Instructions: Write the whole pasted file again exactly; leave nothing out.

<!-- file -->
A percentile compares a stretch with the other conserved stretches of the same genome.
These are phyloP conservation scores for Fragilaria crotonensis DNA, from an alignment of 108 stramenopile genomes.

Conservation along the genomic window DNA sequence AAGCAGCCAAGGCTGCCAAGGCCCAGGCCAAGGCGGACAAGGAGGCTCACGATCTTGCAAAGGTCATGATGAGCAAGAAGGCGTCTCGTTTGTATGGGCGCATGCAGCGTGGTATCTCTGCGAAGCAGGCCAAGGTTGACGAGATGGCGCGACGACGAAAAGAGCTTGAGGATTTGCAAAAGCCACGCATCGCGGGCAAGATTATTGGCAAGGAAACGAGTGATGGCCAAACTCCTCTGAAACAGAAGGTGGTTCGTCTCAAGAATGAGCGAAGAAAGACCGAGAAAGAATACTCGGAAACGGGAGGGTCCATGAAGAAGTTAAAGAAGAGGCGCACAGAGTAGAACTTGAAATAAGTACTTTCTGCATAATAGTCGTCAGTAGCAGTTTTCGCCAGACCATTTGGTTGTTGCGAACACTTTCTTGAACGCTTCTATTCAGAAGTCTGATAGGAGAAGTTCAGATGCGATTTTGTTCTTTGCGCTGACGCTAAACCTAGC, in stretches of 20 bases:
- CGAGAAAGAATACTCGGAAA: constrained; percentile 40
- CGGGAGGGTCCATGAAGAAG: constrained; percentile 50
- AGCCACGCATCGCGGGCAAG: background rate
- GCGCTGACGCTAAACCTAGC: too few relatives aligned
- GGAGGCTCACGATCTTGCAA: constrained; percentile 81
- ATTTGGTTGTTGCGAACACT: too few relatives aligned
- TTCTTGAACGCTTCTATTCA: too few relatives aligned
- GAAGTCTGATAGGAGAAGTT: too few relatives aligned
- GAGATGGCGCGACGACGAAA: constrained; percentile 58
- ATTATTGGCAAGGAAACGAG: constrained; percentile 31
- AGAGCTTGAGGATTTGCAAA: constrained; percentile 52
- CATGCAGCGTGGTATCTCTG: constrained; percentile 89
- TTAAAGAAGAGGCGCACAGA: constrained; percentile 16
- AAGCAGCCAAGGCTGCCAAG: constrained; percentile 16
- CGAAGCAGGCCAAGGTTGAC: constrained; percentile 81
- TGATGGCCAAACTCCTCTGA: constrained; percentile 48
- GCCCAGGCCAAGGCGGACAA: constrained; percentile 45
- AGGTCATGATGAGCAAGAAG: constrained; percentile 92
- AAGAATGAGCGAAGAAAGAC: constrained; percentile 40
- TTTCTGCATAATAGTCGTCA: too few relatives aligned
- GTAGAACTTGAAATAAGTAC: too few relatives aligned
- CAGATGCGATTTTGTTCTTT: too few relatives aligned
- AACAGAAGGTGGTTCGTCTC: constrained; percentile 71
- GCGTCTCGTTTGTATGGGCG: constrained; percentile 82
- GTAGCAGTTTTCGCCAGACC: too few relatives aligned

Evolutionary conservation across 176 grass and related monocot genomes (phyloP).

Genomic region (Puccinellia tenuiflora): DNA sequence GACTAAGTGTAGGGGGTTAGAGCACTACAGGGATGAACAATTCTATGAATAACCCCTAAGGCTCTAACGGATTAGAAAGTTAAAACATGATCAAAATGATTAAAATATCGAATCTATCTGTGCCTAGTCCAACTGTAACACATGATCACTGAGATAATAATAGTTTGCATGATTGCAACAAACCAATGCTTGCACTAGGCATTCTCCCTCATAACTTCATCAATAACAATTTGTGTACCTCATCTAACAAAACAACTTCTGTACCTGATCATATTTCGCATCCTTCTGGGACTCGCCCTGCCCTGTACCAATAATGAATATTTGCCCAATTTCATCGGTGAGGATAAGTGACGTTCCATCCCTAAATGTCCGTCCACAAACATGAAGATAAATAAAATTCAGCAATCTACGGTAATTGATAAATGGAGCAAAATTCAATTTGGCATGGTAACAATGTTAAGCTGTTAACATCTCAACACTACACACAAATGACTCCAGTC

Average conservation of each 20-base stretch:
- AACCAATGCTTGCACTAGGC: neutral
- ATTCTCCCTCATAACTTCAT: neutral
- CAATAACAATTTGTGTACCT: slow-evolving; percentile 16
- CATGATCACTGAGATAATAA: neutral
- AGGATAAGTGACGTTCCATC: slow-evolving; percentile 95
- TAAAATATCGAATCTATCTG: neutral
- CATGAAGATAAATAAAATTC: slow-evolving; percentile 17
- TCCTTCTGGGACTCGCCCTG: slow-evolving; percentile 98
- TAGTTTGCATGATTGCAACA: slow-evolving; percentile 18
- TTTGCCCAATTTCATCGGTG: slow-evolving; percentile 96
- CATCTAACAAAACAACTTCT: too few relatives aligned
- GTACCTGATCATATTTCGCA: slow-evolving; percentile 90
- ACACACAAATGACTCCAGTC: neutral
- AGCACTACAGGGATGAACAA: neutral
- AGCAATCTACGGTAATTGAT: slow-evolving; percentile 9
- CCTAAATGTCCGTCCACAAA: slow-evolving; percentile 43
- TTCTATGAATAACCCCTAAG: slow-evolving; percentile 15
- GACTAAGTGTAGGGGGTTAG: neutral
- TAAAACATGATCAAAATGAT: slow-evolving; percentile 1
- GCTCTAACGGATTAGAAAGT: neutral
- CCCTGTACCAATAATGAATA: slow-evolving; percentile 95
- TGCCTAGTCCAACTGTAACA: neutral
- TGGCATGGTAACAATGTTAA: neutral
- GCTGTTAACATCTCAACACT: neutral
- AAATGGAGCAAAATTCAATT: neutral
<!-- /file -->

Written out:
A percentile compares a stretch with the other conserved stretches of the same genome.
These are phyloP conservation scores for Fragilaria crotonensis DNA, from an alignment of 108 stramenopile genomes.

Conservation along the genomic window DNA sequence AAGCAGCCAAGGCTGCCAAGGCCCAGGCCAAGGCGGACAAGGAGGCTCACGATCTTGCAAAGGTCATGATGAGCAAGAAGGCGTCTCGTTTGTATGGGCGCATGCAGCGTGGTATCTCTGCGAAGCAGGCCAAGGTTGACGAGATGGCGCGACGACGAAAAGAGCTTGAGGATTTGCAAAAGCCACGCATCGCGGGCAAGATTATTGGCAAGGAAACGAGTGATGGCCAAACTCCTCTGAAACAGAAGGTGGTTCGTCTCAAGAATGAGCGAAGAAAGACCGAGAAAGAATACTCGGAAACGGGAGGGTCCATGAAGAAGTTAAAGAAGAGGCGCACAGAGTAGAACTTGAAATAAGTACTTTCTGCATAATAGTCGTCAGTAGCAGTTTTCGCCAGACCATTTGGTTGTTGCGAACACTTTCTTGAACGCTTCTATTCAGAAGTCTGATAGGAGAAGTTCAGATGCGATTTTGTTCTTTGCGCTGACGCTAAACCTAGC, in stretches of 20 bases:
- CGAGAAAGAATACTCGGAAA: constrained; percentile 40
- CGGGAGGGTCCATGAAGAAG: constrained; percentile 50
- AGCCACGCATCGCGGGCAAG: background rate
- GCGCTGACGCTAAACCTAGC: too few relatives aligned
- GGAGGCTCACGATCTTGCAA: constrained; percentile 81
- ATTTGGTTGTTGCGAACACT: too few relatives aligned
- TTCTTGAACGCTTCTATTCA: too few relatives aligned
- GAAGTCTGATAGGAGAAGTT: too few relatives aligned
- GAGATGGCGCGACGACGAAA: constrained; percentile 58
- ATTATTGGCAAGGAAACGAG: constrained; percentile 31
- AGAGCTTGAGGATTTGCAAA: constrained; percentile 52
- CATGCAGCGTGGTATCTCTG: constrained; percentile 89
- TTAAAGAAGAGGCGCACAGA: constrained; percentile 16
- AAGCAGCCAAGGCTGCCAAG: constrained; percentile 16
- CGAAGCAGGCCAAGGTTGAC: constrained; percentile 81
- TGATGGCCAAACTCCTCTGA: constrained; percentile 48
- GCCCAGGCCAAGGCGGACAA: constrained; percentile 45
- AGGTCATGATGAGCAAGAAG: constrained; percentile 92
- AAGAATGAGCGAAGAAAGAC: constrained; percentile 40
- TTTCTGCATAATAGTCGTCA: too few relatives aligned
- GTAGAACTTGAAATAAGTAC: too few relatives aligned
- CAGATGCGATTTTGTTCTTT: too few relatives aligned
- AACAGAAGGTGGTTCGTCTC: constrained; percentile 71
- GCGTCTCGTTTGTATGGGCG: constrained; percentile 82
- GTAGCAGTTTTCGCCAGACC: too few relatives aligned

Evolutionary conservation across 176 grass and related monocot genomes (phyloP).

Genomic region (Puccinellia tenuiflora): DNA sequence GACTAAGTGTAGGGGGTTAGAGCACTACAGGGATGAACAATTCTATGAATAACCCCTAAGGCTCTAACGGATTAGAAAGTTAAAACATGATCAAAATGATTAAAATATCGAATCTATCTGTGCCTAGTCCAACTGTAACACATGATCACTGAGATAATAATAGTTTGCATGATTGCAACAAACCAATGCTTGCACTAGGCATTCTCCCTCATAACTTCATCAATAACAATTTGTGTACCTCATCTAACAAAACAACTTCTGTACCTGATCATATTTCGCATCCTTCTGGGACTCGCCCTGCCCTGTACCAATAATGAATATTTGCCCAATTTCATCGGTGAGGATAAGTGACGTTCCATCCCTAAATGTCCGTCCACAAACATGAAGATAAATAAAATTCAGCAATCTACGGTAATTGATAAATGGAGCAAAATTCAATTTGGCATGGTAACAATGTTAAGCTGTTAACATCTCAACACTACACACAAATGACTCCAGTC

Average conservation of each 20-base stretch:
- AACCAATGCTTGCACTAGGC: neutral
- ATTCTCCCTCATAACTTCAT: neutral
- CAATAACAATTTGTGTACCT: slow-evolving; percentile 16
- CATGATCACTGAGATAATAA: neutral
- AGGATAAGTGACGTTCCATC: slow-evolving; percentile 95
- TAAAATATCGAATCTATCTG: neutral
- CATGAAGATAAATAAAATTC: slow-evolving; percentile 17
- TCCTTCTGGGACTCGCCCTG: slow-evolving; percentile 98
- TAGTTTGCATGATTGCAACA: slow-evolving; percentile 18
- TTTGCCCAATTTCATCGGTG: slow-evolving; percentile 96
- CATCTAACAAAACAACTTCT: too few relatives aligned
- GTACCTGATCATATTTCGCA: slow-evolving; percentile 90
- ACACACAAATGACTCCAGTC: neutral
- AGCACTACAGGGATGAACAA: neutral
- AGCAATCTACGGTAATTGAT: slow-evolving; percentile 9
- CCTAAATGTCCGTCCACAAA: slow-evolving; percentile 43
- TTCTATGAATAACCCCTAAG: slow-evolving; percentile 15
- GACTAAGTGTAGGGGGTTAG: neutral
- TAAAACATGATCAAAATGAT: slow-evolving; percentile 1
- GCTCTAACGGATTAGAAAGT: neutral
- CCCTGTACCAATAATGAATA: slow-evolving; percentile 95
- TGCCTAGTCCAACTGTAACA: neutral
- TGGCATGGTAACAATGTTAA: neutral
- GCTGTTAACATCTCAACACT: neutral
- AAATGGAGCAAAATTCAATT: neutral